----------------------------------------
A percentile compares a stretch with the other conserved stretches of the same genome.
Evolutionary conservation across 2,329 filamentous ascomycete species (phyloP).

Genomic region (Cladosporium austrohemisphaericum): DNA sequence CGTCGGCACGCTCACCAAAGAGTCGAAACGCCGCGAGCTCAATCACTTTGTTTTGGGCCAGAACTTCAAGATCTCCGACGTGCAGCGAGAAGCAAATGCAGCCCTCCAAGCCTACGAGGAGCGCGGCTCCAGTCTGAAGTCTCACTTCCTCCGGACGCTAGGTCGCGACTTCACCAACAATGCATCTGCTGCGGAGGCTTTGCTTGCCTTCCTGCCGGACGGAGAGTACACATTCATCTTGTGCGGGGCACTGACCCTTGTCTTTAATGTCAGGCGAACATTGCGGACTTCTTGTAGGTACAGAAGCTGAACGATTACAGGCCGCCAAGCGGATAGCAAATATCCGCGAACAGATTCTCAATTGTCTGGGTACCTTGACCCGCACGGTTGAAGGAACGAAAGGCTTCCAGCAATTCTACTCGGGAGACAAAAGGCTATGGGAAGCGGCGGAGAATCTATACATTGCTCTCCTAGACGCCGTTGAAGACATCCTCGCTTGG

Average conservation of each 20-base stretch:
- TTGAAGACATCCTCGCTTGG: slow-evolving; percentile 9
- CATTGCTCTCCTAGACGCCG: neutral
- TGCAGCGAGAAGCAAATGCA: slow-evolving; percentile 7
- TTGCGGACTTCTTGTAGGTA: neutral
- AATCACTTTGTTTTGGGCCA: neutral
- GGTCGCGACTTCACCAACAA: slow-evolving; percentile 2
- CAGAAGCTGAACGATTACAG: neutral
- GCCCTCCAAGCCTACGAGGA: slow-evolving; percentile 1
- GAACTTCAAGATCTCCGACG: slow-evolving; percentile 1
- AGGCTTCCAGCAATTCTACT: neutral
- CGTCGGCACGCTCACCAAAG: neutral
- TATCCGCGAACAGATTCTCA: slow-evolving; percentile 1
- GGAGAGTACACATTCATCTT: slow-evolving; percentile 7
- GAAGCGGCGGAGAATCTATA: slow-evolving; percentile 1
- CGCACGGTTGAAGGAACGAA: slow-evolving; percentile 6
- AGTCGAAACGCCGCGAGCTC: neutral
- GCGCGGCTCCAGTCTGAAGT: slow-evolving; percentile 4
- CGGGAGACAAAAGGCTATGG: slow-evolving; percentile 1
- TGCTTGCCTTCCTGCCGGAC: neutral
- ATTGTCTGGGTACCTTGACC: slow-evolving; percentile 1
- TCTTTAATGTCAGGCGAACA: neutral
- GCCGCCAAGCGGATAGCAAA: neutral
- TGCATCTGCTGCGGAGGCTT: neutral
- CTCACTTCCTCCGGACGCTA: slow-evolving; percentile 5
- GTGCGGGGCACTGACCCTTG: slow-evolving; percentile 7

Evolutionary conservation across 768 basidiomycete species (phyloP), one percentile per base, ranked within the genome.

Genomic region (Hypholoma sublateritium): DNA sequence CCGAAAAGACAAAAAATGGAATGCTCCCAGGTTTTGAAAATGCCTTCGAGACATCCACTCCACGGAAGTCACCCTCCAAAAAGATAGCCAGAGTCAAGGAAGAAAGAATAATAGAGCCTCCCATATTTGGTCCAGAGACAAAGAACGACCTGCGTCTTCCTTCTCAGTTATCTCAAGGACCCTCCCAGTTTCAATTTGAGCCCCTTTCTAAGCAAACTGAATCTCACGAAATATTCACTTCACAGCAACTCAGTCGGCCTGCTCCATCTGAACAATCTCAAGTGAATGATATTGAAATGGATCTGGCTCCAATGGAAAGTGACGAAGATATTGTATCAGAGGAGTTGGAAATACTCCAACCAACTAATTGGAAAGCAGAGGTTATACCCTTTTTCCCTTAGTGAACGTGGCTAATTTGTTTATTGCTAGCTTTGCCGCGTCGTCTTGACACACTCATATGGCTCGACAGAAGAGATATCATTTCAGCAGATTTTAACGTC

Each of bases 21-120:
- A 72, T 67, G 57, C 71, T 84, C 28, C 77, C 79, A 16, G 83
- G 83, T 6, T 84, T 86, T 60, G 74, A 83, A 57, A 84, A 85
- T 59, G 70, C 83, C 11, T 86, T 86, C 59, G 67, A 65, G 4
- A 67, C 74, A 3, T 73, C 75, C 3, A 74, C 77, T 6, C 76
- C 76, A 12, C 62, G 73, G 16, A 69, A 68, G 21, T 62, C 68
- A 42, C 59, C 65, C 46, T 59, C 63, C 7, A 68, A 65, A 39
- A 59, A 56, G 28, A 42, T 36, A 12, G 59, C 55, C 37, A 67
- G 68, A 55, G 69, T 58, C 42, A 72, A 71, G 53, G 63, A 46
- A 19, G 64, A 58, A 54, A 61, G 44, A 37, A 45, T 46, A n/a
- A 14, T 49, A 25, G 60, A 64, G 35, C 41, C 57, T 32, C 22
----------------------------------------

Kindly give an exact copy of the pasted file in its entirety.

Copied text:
A percentile compares a stretch with the other conserved stretches of the same genome.
Evolutionary conservation across 2,329 filamentous ascomycete species (phyloP).

Genomic region (Cladosporium austrohemisphaericum): DNA sequence CGTCGGCACGCTCACCAAAGAGTCGAAACGCCGCGAGCTCAATCACTTTGTTTTGGGCCAGAACTTCAAGATCTCCGACGTGCAGCGAGAAGCAAATGCAGCCCTCCAAGCCTACGAGGAGCGCGGCTCCAGTCTGAAGTCTCACTTCCTCCGGACGCTAGGTCGCGACTTCACCAACAATGCATCTGCTGCGGAGGCTTTGCTTGCCTTCCTGCCGGACGGAGAGTACACATTCATCTTGTGCGGGGCACTGACCCTTGTCTTTAATGTCAGGCGAACATTGCGGACTTCTTGTAGGTACAGAAGCTGAACGATTACAGGCCGCCAAGCGGATAGCAAATATCCGCGAACAGATTCTCAATTGTCTGGGTACCTTGACCCGCACGGTTGAAGGAACGAAAGGCTTCCAGCAATTCTACTCGGGAGACAAAAGGCTATGGGAAGCGGCGGAGAATCTATACATTGCTCTCCTAGACGCCGTTGAAGACATCCTCGCTTGG

Average conservation of each 20-base stretch:
- TTGAAGACATCCTCGCTTGG: slow-evolving; percentile 9
- CATTGCTCTCCTAGACGCCG: neutral
- TGCAGCGAGAAGCAAATGCA: slow-evolving; percentile 7
- TTGCGGACTTCTTGTAGGTA: neutral
- AATCACTTTGTTTTGGGCCA: neutral
- GGTCGCGACTTCACCAACAA: slow-evolving; percentile 2
- CAGAAGCTGAACGATTACAG: neutral
- GCCCTCCAAGCCTACGAGGA: slow-evolving; percentile 1
- GAACTTCAAGATCTCCGACG: slow-evolving; percentile 1
- AGGCTTCCAGCAATTCTACT: neutral
- CGTCGGCACGCTCACCAAAG: neutral
- TATCCGCGAACAGATTCTCA: slow-evolving; percentile 1
- GGAGAGTACACATTCATCTT: slow-evolving; percentile 7
- GAAGCGGCGGAGAATCTATA: slow-evolving; percentile 1
- CGCACGGTTGAAGGAACGAA: slow-evolving; percentile 6
- AGTCGAAACGCCGCGAGCTC: neutral
- GCGCGGCTCCAGTCTGAAGT: slow-evolving; percentile 4
- CGGGAGACAAAAGGCTATGG: slow-evolving; percentile 1
- TGCTTGCCTTCCTGCCGGAC: neutral
- ATTGTCTGGGTACCTTGACC: slow-evolving; percentile 1
- TCTTTAATGTCAGGCGAACA: neutral
- GCCGCCAAGCGGATAGCAAA: neutral
- TGCATCTGCTGCGGAGGCTT: neutral
- CTCACTTCCTCCGGACGCTA: slow-evolving; percentile 5
- GTGCGGGGCACTGACCCTTG: slow-evolving; percentile 7

Evolutionary conservation across 768 basidiomycete species (phyloP), one percentile per base, ranked within the genome.

Genomic region (Hypholoma sublateritium): DNA sequence CCGAAAAGACAAAAAATGGAATGCTCCCAGGTTTTGAAAATGCCTTCGAGACATCCACTCCACGGAAGTCACCCTCCAAAAAGATAGCCAGAGTCAAGGAAGAAAGAATAATAGAGCCTCCCATATTTGGTCCAGAGACAAAGAACGACCTGCGTCTTCCTTCTCAGTTATCTCAAGGACCCTCCCAGTTTCAATTTGAGCCCCTTTCTAAGCAAACTGAATCTCACGAAATATTCACTTCACAGCAACTCAGTCGGCCTGCTCCATCTGAACAATCTCAAGTGAATGATATTGAAATGGATCTGGCTCCAATGGAAAGTGACGAAGATATTGTATCAGAGGAGTTGGAAATACTCCAACCAACTAATTGGAAAGCAGAGGTTATACCCTTTTTCCCTTAGTGAACGTGGCTAATTTGTTTATTGCTAGCTTTGCCGCGTCGTCTTGACACACTCATATGGCTCGACAGAAGAGATATCATTTCAGCAGATTTTAACGTC

Each of bases 21-120:
- A 72, T 67, G 57, C 71, T 84, C 28, C 77, C 79, A 16, G 83
- G 83, T 6, T 84, T 86, T 60, G 74, A 83, A 57, A 84, A 85
- T 59, G 70, C 83, C 11, T 86, T 86, C 59, G 67, A 65, G 4
- A 67, C 74, A 3, T 73, C 75, C 3, A 74, C 77, T 6, C 76
- C 76, A 12, C 62, G 73, G 16, A 69, A 68, G 21, T 62, C 68
- A 42, C 59, C 65, C 46, T 59, C 63, C 7, A 68, A 65, A 39
- A 59, A 56, G 28, A 42, T 36, A 12, G 59, C 55, C 37, A 67
- G 68, A 55, G 69, T 58, C 42, A 72, A 71, G 53, G 63, A 46
- A 19, G 64, A 58, A 54, A 61, G 44, A 37, A 45, T 46, A n/a
- A 14, T 49, A 25, G 60, A 64, G 35, C 41, C 57, T 32, C 22